Oops! What to do when you made a big mistake

We’ve all had that cringe-worthy career moment when we realized we really screwed up. The blood drains from your face as you scramble to figure out how to recover. John Whitaker covered this topic this week in a blog titled, “To Hell with Murphy and His Law.” In it he offers some pretty sage advice on how we all make mistakes. What’s really important is that we realize we’re all our own worst critic, everyone makes mistakes,and humility can be a blessing. Check out his full post for some great advice!


Cheers and have a great weekend!



#ICYMI: How to stay cool, calm and collected at work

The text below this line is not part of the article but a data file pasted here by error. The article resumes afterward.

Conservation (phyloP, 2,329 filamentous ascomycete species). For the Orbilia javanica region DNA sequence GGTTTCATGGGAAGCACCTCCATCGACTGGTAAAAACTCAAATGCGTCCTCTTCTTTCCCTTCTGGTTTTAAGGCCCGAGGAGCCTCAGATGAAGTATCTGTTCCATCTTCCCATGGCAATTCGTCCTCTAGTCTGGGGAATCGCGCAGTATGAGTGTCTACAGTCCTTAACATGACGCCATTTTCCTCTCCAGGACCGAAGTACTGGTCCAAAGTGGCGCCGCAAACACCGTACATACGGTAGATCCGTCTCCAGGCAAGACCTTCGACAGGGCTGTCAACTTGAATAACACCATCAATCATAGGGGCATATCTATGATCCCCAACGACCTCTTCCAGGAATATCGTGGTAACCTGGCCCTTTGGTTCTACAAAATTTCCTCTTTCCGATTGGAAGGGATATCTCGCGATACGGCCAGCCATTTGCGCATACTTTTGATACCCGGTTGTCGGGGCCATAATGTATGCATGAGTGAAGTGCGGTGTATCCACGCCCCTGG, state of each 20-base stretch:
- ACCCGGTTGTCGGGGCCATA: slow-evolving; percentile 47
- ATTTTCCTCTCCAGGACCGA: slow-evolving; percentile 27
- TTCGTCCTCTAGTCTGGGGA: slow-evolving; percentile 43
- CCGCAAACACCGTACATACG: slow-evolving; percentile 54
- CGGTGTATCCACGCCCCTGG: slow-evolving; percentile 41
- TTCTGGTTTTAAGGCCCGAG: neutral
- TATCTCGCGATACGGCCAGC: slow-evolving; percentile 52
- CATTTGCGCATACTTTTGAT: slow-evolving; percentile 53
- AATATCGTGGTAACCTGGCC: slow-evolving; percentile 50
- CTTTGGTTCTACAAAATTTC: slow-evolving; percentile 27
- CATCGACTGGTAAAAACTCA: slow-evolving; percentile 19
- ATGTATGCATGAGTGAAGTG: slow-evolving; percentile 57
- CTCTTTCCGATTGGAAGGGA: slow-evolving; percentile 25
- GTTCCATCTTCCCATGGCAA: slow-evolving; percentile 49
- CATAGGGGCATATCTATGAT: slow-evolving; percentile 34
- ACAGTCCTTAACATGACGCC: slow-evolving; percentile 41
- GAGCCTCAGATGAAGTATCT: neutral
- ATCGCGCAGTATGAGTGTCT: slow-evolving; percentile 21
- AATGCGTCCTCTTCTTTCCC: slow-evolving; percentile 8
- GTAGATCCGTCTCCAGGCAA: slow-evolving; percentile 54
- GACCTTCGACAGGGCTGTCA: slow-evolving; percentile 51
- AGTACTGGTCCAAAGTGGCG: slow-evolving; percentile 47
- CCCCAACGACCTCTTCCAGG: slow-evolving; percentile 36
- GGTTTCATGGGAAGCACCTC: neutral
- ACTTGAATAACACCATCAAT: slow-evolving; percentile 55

Fall is in the air! With cooler weather (at last) and days that seem to be getting shorter, it seems that everyone is busier than a bee!  In case you were busy getting back to the grind, here’s a collection of tips and tricks we pulled together this week focused on how to become more a proactive and productive employee.



Work smarter, not harder. We have all heard that saying but there is only 168 hours in a week. And if you take out 56 hours or so for sleep we are down to 112 hours to achieve everything we desire. It doesn’t seem like a lot of time, but for some people it seems like they have enough time to do what they need and more!


To keep yourself productive, it’s essential to build habits that help you organize your day and get the most out of your time. Find out the 3 things that Ultra Productive People do differently and learn how changing your focus can make a difference in your life. By consciously managing your time, you will be amazed at how much more productive and happier you will become.